The use of thin glass promises to enable a variety of construction industry pursuits. In addition to the ecological benefits of more efficient use of resources, architects can anticipate new design freedoms with thin glass. Based on the sandwich theory, the flexible thin glass can be combined with a 3D-printed open-cell polymer core to form a very rigid yet lightweight composite element. This paper presents an exploratory attempt on the digital manufacturing of thin glass composite façade panels with an industrial robot. It explains the idea of a digital “file-to-factory”-workflow which includes Computer-Aided Design (CAD), Engineering (CAE) and Manufacturing (CAM). The research shows a parametric design process to enable the seamless integration of digital analytic tools. Furthermore, this process shows the potentials and challenges of the digital manufacturing of a thin glass composite panel. Here, partial production steps executed by an industrial robot arm, such as large-format additive manufacturing, mechanical surface preparation, bonding and assembly process are explained. Finally, a first insight into mechanical properties of the composite panel are experimentally and numerically investigated and evaluated under surface load. The general concept of the digital design and manufacturing workflow as well as the results of the experimental study provide the background for the integration of further form-finding and analysis methods as well as the implementation of extensive mechanical investigations in future research.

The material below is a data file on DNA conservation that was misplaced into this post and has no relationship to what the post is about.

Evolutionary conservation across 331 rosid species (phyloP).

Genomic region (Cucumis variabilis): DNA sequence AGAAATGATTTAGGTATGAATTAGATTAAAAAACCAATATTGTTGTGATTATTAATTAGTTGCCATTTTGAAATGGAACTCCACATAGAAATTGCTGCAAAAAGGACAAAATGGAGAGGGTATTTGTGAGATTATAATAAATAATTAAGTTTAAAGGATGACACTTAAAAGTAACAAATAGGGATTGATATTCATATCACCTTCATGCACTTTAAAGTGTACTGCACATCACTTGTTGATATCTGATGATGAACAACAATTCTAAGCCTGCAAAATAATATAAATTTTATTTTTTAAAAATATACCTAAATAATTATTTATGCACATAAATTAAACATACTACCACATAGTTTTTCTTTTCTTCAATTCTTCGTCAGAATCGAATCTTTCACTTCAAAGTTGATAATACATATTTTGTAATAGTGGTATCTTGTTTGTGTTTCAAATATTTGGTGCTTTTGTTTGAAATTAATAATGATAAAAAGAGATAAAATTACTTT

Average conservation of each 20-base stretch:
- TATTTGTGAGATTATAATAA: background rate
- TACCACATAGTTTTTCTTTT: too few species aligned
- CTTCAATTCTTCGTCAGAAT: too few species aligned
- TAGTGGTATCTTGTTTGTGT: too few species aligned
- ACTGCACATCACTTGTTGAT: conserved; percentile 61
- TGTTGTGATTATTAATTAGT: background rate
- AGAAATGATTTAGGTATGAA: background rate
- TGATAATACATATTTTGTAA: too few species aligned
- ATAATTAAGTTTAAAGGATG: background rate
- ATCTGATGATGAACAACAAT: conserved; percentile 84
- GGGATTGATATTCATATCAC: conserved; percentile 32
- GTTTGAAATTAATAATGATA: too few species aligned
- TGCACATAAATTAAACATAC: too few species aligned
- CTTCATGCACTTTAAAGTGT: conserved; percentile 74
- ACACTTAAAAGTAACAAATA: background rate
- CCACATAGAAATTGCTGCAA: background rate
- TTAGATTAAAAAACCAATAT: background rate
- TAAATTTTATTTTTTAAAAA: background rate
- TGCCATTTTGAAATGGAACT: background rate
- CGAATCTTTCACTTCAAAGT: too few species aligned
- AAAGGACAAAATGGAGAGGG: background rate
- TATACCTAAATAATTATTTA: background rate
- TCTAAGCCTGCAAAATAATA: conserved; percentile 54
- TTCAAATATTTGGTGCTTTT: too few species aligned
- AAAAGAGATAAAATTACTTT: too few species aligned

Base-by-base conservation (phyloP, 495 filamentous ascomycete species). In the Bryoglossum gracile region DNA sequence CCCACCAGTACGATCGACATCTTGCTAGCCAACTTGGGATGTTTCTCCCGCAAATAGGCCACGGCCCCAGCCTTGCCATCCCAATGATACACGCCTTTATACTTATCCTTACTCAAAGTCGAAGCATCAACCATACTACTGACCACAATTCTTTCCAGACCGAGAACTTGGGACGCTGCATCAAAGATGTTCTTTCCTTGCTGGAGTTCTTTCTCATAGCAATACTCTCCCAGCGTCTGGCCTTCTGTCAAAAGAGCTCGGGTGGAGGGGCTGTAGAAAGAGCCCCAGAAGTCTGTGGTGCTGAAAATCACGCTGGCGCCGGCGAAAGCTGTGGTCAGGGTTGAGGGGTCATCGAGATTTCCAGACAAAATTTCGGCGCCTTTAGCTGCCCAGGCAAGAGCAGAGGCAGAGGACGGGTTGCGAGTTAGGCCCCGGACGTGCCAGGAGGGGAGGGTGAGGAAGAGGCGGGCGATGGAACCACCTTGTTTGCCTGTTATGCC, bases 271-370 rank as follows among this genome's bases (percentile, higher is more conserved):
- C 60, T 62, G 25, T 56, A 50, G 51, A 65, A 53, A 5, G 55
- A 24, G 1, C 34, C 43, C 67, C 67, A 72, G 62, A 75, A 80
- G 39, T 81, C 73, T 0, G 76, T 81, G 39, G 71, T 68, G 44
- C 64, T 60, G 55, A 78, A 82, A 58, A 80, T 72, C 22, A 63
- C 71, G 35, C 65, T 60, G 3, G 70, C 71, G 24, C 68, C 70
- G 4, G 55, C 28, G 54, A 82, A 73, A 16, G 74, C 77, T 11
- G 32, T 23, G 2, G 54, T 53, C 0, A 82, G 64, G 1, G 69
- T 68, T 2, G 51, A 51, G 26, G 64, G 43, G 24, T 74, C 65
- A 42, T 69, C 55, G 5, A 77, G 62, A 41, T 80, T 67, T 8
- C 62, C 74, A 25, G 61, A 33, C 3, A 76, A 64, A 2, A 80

|Architecture, Structures and Construction
|Veröffentlicht - 9 Jan. 2023
Forschungsprofillinien der TU Dresden
DFG-Fachsystematik nach Fachkollegium
Ziele für nachhaltige Entwicklung
ASJC Scopus Sachgebiete
- Digital manufacturing, Thin glass, Composite panels, Additive manufacturing, Parametric design